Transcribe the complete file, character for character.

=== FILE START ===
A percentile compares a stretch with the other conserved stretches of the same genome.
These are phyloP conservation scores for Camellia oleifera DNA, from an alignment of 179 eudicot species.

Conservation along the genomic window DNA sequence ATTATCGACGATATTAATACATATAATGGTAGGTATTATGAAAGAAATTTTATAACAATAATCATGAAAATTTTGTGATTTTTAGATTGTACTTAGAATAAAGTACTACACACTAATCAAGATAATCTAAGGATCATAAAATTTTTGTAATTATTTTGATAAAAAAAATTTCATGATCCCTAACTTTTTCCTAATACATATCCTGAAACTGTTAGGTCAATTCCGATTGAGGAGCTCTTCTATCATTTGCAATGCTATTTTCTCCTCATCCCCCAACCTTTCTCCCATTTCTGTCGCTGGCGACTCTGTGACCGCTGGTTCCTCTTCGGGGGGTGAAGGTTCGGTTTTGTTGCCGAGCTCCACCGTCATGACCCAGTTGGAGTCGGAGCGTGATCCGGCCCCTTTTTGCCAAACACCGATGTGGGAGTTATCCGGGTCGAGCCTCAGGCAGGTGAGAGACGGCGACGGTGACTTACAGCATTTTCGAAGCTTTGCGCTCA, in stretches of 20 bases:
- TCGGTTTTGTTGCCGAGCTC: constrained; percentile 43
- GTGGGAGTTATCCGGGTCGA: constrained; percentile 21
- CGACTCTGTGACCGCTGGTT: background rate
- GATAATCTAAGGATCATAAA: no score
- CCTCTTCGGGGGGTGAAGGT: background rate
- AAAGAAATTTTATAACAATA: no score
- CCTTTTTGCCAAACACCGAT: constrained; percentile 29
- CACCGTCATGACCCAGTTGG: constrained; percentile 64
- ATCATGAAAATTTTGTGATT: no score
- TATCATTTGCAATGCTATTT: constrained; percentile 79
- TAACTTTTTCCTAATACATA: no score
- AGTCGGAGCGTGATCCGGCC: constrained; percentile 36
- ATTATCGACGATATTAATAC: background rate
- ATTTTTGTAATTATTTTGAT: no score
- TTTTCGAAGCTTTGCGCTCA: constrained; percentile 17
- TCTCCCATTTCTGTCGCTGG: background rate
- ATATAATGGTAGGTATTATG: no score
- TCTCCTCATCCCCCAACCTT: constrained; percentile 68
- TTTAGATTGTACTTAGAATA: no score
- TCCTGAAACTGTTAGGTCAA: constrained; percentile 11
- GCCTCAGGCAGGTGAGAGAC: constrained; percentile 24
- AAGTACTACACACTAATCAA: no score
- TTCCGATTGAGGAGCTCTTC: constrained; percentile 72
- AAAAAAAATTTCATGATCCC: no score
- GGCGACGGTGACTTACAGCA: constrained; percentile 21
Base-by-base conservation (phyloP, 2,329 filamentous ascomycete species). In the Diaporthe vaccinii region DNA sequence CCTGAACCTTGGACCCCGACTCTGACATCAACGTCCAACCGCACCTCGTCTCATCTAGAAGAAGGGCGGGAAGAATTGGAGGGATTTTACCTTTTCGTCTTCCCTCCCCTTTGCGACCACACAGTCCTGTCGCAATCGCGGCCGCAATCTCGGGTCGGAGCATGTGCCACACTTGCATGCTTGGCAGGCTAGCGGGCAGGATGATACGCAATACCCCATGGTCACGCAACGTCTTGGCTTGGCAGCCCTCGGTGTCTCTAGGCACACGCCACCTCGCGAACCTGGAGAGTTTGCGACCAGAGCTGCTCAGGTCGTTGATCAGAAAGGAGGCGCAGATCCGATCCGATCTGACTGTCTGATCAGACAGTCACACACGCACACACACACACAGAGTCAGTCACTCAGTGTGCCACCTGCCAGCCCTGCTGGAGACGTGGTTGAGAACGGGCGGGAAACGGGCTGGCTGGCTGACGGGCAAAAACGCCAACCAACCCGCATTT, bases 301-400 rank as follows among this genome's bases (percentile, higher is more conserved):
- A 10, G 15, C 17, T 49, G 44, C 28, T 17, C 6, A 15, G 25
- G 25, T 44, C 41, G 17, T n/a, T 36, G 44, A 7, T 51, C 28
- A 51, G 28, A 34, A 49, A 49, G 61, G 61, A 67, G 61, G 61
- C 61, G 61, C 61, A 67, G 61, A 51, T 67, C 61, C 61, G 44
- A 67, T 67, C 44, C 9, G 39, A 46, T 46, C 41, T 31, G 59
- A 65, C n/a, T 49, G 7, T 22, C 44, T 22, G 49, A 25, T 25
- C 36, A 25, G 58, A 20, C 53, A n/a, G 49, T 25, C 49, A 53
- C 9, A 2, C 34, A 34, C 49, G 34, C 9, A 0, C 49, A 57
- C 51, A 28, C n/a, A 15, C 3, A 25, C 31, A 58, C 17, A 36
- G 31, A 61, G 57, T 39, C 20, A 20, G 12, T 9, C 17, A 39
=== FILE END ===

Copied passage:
A percentile compares a stretch with the other conserved stretches of the same genome.
These are phyloP conservation scores for Camellia oleifera DNA, from an alignment of 179 eudicot species.

Conservation along the genomic window DNA sequence ATTATCGACGATATTAATACATATAATGGTAGGTATTATGAAAGAAATTTTATAACAATAATCATGAAAATTTTGTGATTTTTAGATTGTACTTAGAATAAAGTACTACACACTAATCAAGATAATCTAAGGATCATAAAATTTTTGTAATTATTTTGATAAAAAAAATTTCATGATCCCTAACTTTTTCCTAATACATATCCTGAAACTGTTAGGTCAATTCCGATTGAGGAGCTCTTCTATCATTTGCAATGCTATTTTCTCCTCATCCCCCAACCTTTCTCCCATTTCTGTCGCTGGCGACTCTGTGACCGCTGGTTCCTCTTCGGGGGGTGAAGGTTCGGTTTTGTTGCCGAGCTCCACCGTCATGACCCAGTTGGAGTCGGAGCGTGATCCGGCCCCTTTTTGCCAAACACCGATGTGGGAGTTATCCGGGTCGAGCCTCAGGCAGGTGAGAGACGGCGACGGTGACTTACAGCATTTTCGAAGCTTTGCGCTCA, in stretches of 20 bases:
- TCGGTTTTGTTGCCGAGCTC: constrained; percentile 43
- GTGGGAGTTATCCGGGTCGA: constrained; percentile 21
- CGACTCTGTGACCGCTGGTT: background rate
- GATAATCTAAGGATCATAAA: no score
- CCTCTTCGGGGGGTGAAGGT: background rate
- AAAGAAATTTTATAACAATA: no score
- CCTTTTTGCCAAACACCGAT: constrained; percentile 29
- CACCGTCATGACCCAGTTGG: constrained; percentile 64
- ATCATGAAAATTTTGTGATT: no score
- TATCATTTGCAATGCTATTT: constrained; percentile 79
- TAACTTTTTCCTAATACATA: no score
- AGTCGGAGCGTGATCCGGCC: constrained; percentile 36
- ATTATCGACGATATTAATAC: background rate
- ATTTTTGTAATTATTTTGAT: no score
- TTTTCGAAGCTTTGCGCTCA: constrained; percentile 17
- TCTCCCATTTCTGTCGCTGG: background rate
- ATATAATGGTAGGTATTATG: no score
- TCTCCTCATCCCCCAACCTT: constrained; percentile 68
- TTTAGATTGTACTTAGAATA: no score
- TCCTGAAACTGTTAGGTCAA: constrained; percentile 11
- GCCTCAGGCAGGTGAGAGAC: constrained; percentile 24
- AAGTACTACACACTAATCAA: no score
- TTCCGATTGAGGAGCTCTTC: constrained; percentile 72
- AAAAAAAATTTCATGATCCC: no score
- GGCGACGGTGACTTACAGCA: constrained; percentile 21
Base-by-base conservation (phyloP, 2,329 filamentous ascomycete species). In the Diaporthe vaccinii region DNA sequence CCTGAACCTTGGACCCCGACTCTGACATCAACGTCCAACCGCACCTCGTCTCATCTAGAAGAAGGGCGGGAAGAATTGGAGGGATTTTACCTTTTCGTCTTCCCTCCCCTTTGCGACCACACAGTCCTGTCGCAATCGCGGCCGCAATCTCGGGTCGGAGCATGTGCCACACTTGCATGCTTGGCAGGCTAGCGGGCAGGATGATACGCAATACCCCATGGTCACGCAACGTCTTGGCTTGGCAGCCCTCGGTGTCTCTAGGCACACGCCACCTCGCGAACCTGGAGAGTTTGCGACCAGAGCTGCTCAGGTCGTTGATCAGAAAGGAGGCGCAGATCCGATCCGATCTGACTGTCTGATCAGACAGTCACACACGCACACACACACACAGAGTCAGTCACTCAGTGTGCCACCTGCCAGCCCTGCTGGAGACGTGGTTGAGAACGGGCGGGAAACGGGCTGGCTGGCTGACGGGCAAAAACGCCAACCAACCCGCATTT, bases 301-400 rank as follows among this genome's bases (percentile, higher is more conserved):
- A 10, G 15, C 17, T 49, G 44, C 28, T 17, C 6, A 15, G 25
- G 25, T 44, C 41, G 17, T n/a, T 36, G 44, A 7, T 51, C 28
- A 51, G 28, A 34, A 49, A 49, G 61, G 61, A 67, G 61, G 61
- C 61, G 61, C 61, A 67, G 61, A 51, T 67, C 61, C 61, G 44
- A 67, T 67, C 44, C 9, G 39, A 46, T 46, C 41, T 31, G 59
- A 65, C n/a, T 49, G 7, T 22, C 44, T 22, G 49, A 25, T 25
- C 36, A 25, G 58, A 20, C 53, A n/a, G 49, T 25, C 49, A 53
- C 9, A 2, C 34, A 34, C 49, G 34, C 9, A 0, C 49, A 57
- C 51, A 28, C n/a, A 15, C 3, A 25, C 31, A 58, C 17, A 36
- G 31, A 61, G 57, T 39, C 20, A 20, G 12, T 9, C 17, A 39